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Combiner.CombineTextByDelimiter is a Power Query M function that returns a function that combines a list of text into a single text using the specified delimiter.

Compatible with: Power BI Service Power BI Desktop Excel Microsoft 365


   delimiter as text,
   optional quoteStyle as nullable number,
) as function
DelimiterA text value that specifies the separator to use when combining the text values.
QuotestyleOptionalDetermines how the function handles quotations in the text values. You can choose between QuoteStyle.None or QuoteStyle.Csv.


The Combiner.CombineTextByDelimiter function returns a function that merges a list of text values into a single string, using a specified delimiter. This function is useful when you need to concatenate text values in a list with a specific separator.

The function takes two parameters: a delimiter (required) and an optional quotestyle.

The combiner functions are a bit different from most functions in the Power Query M language because they return a function. This means that using it involves two steps.

  1. You specify the function parameters: the delimiter and optionally the quote style.
  2. You provide a list of text values that the function will combine based on the parameters of step 1.


Let’s look at some examples to illustrate this:

Combining Text Values with a Semicolon Delimiter

If you want to combine a list of text values using a semicolon as the delimiter, you would first define the parameters of the Combiner.CombineTextByDelimiter function like this:

Combiner.CombineTextByDelimiter( ";" )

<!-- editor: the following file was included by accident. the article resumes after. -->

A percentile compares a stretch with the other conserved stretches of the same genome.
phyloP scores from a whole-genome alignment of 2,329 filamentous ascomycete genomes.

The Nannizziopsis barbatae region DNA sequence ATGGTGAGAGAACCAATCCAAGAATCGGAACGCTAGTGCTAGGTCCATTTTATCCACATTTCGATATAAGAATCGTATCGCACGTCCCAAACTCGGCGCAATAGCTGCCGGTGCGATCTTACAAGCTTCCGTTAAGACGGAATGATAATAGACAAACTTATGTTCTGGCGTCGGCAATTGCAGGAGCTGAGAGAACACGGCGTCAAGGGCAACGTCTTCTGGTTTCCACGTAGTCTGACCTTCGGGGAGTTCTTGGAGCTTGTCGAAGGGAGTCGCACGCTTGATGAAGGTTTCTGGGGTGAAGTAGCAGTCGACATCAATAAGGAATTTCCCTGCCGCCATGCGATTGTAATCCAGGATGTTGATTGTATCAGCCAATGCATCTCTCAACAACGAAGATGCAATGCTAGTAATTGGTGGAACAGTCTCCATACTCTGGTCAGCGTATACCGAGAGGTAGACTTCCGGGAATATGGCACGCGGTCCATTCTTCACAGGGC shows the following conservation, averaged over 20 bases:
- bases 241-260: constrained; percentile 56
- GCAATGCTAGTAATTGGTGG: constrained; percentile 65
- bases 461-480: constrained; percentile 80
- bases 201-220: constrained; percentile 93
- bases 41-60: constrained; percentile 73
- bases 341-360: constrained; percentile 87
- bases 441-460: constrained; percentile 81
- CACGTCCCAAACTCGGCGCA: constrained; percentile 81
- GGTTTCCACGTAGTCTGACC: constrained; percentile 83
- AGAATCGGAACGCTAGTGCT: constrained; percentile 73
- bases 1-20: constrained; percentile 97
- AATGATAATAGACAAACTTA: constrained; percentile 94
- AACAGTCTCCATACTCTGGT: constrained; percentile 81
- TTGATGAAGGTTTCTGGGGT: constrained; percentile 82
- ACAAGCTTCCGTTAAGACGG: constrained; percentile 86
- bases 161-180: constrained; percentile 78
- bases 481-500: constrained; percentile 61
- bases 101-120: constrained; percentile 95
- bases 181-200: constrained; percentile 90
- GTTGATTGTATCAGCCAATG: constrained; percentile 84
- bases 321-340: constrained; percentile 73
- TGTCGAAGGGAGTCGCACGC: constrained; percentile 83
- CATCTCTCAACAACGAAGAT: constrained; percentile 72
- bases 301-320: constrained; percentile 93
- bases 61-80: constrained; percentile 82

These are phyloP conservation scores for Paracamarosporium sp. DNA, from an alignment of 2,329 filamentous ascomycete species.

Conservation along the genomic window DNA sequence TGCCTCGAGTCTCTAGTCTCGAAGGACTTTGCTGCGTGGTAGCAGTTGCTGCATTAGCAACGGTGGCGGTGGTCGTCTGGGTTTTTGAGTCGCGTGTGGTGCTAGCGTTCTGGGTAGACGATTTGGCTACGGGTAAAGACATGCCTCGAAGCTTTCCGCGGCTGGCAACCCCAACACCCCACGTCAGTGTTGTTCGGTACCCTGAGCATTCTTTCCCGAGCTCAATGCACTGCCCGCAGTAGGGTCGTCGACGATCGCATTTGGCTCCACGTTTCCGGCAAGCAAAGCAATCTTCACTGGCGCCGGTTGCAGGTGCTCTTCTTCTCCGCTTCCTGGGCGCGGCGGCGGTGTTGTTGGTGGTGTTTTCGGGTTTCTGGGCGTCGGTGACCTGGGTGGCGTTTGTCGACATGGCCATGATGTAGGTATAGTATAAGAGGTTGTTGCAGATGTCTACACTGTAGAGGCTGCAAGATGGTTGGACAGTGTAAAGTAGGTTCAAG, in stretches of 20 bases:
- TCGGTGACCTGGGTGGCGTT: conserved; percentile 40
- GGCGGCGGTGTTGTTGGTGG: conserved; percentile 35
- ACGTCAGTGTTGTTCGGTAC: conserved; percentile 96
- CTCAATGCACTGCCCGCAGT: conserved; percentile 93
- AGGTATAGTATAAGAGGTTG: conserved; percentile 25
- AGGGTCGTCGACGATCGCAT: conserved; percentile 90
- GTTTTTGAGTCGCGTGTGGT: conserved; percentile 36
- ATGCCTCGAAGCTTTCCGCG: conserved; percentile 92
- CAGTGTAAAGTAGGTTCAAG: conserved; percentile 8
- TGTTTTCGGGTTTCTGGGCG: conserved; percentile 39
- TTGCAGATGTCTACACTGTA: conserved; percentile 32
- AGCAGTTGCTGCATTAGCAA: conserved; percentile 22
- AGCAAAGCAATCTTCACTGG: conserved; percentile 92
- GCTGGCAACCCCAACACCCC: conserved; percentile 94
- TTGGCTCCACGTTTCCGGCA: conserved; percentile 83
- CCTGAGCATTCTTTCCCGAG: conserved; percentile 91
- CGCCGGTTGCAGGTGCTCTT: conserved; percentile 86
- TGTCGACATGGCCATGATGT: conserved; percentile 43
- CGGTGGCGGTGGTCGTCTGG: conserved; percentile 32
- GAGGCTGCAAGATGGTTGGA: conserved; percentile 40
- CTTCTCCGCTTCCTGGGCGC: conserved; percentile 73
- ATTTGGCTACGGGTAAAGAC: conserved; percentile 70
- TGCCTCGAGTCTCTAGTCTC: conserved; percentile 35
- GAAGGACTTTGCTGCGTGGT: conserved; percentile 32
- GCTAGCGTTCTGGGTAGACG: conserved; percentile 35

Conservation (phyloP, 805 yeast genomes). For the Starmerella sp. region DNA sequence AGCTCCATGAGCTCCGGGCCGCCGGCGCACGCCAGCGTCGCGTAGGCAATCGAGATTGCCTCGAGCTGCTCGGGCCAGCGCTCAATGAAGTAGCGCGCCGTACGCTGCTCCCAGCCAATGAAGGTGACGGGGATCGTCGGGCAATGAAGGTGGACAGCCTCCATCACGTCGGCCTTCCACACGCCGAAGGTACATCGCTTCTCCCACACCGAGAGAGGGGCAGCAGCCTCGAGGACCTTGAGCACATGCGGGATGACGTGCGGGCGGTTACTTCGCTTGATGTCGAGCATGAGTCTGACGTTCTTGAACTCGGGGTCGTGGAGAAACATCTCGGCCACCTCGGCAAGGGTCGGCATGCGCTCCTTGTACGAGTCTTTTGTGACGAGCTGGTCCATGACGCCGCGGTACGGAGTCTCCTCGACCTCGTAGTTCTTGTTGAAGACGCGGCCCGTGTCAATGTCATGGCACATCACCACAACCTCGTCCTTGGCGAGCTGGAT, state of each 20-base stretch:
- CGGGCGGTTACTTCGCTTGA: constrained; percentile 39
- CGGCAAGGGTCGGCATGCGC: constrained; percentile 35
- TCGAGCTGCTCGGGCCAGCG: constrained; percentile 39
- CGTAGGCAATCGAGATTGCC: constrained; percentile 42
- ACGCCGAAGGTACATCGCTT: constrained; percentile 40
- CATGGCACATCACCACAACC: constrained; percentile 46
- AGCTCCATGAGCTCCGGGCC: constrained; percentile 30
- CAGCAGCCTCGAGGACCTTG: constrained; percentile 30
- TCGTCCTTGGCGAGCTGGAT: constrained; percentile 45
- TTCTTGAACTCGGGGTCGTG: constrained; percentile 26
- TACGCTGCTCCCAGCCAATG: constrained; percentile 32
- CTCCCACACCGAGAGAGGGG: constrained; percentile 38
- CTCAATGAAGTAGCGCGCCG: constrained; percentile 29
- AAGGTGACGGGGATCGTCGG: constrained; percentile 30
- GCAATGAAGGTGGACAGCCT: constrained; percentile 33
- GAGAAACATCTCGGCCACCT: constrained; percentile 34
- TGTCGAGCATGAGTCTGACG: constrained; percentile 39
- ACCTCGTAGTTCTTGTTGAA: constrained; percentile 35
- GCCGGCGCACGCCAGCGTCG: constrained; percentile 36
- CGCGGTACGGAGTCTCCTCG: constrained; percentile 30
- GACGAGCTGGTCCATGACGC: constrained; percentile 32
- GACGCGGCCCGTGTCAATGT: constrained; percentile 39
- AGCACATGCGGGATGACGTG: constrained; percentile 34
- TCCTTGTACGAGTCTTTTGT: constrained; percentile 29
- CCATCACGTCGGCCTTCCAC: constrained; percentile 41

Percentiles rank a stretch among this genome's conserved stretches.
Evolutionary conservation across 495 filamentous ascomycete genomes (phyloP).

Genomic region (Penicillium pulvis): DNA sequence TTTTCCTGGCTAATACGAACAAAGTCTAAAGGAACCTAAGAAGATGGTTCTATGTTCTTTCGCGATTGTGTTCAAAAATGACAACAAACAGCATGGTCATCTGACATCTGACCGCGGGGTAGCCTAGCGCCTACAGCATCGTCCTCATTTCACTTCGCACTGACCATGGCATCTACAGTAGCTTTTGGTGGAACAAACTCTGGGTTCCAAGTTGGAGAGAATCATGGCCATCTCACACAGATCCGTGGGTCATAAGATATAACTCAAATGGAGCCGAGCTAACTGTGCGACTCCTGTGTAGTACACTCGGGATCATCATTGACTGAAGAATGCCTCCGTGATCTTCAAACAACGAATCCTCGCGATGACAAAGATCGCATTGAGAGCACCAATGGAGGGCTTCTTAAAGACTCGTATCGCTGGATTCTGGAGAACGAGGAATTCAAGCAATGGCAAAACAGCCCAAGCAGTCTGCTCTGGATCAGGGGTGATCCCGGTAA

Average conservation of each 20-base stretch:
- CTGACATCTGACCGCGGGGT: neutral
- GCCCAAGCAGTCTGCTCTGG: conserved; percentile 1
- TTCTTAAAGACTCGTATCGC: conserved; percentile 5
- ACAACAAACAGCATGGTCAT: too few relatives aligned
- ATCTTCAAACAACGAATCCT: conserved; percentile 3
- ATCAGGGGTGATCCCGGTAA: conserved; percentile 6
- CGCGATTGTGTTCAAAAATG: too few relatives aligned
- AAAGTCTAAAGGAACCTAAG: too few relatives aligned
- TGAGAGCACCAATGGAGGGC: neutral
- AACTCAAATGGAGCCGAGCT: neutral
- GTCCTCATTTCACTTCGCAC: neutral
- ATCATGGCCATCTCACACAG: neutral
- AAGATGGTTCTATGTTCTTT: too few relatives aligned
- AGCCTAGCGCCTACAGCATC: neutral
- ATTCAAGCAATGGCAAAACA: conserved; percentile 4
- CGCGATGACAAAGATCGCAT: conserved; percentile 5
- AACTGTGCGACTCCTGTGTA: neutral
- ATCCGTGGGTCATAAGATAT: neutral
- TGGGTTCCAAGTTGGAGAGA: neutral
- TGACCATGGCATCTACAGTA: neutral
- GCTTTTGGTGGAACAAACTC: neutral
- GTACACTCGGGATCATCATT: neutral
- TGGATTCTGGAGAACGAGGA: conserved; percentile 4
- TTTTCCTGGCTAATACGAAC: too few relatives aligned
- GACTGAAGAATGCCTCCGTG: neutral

Then, to combine the text values “Apple”, “Grape”, and “Orange”, you would write:

// Output: "Apple;Grape;Orange"
Combiner.CombineTextByDelimiter( ";" )( {"Apple", "Grape", "Orange"} )

Using Variables for Clarity

Knowing how other functions work in the Power Query M language, this may be slightly confusing. To make things clearer you can use variables. Here’s how you can do it:

// Output: "Apple;Grape;Orange"
   MyFunction    = Combiner.CombineTextByDelimiter( ", " ),   // returns a function
   ApplyFunction = MyFunction( {"Apple", "Grape", "Orange"} ) // applies the function

The line where we define ApplyFunction uses MyFunction as an actual function. Therefore it has opening and closing parenthesis following. What’s happening is identical to the earlier statement though.

Handling Quotations

You can optionally provide a QuoteStyle.Type for the text values. This impacts how quotations are treated. For example:

// Output: "This is a "string in quotes""
Combiner.CombineTextByDelimiter( " ", QuoteStyle.None )(
  {"This is","a ""string in quotes"""} 

// Output: ""This is" "a ""string in quotes""""
Combiner.CombineTextByDelimiter( " ", QuoteStyle.Csv)(
  {"This is","a ""string in quotes"""} 

In the first example, QuoteStyle.None is used, so the quotation marks in the text values are preserved. In the second example, QuoteStyle.Csv is used, which adds an extra set of quotation marks around each text value.

Used by

While you can use the Combiner.CombineTextByDelimiter function by itself, it also works together with:

Other functions related to Combiner.CombineTextByDelimiter are:

Contribute » | Contributors: Rick de Groot
Microsoft documentation: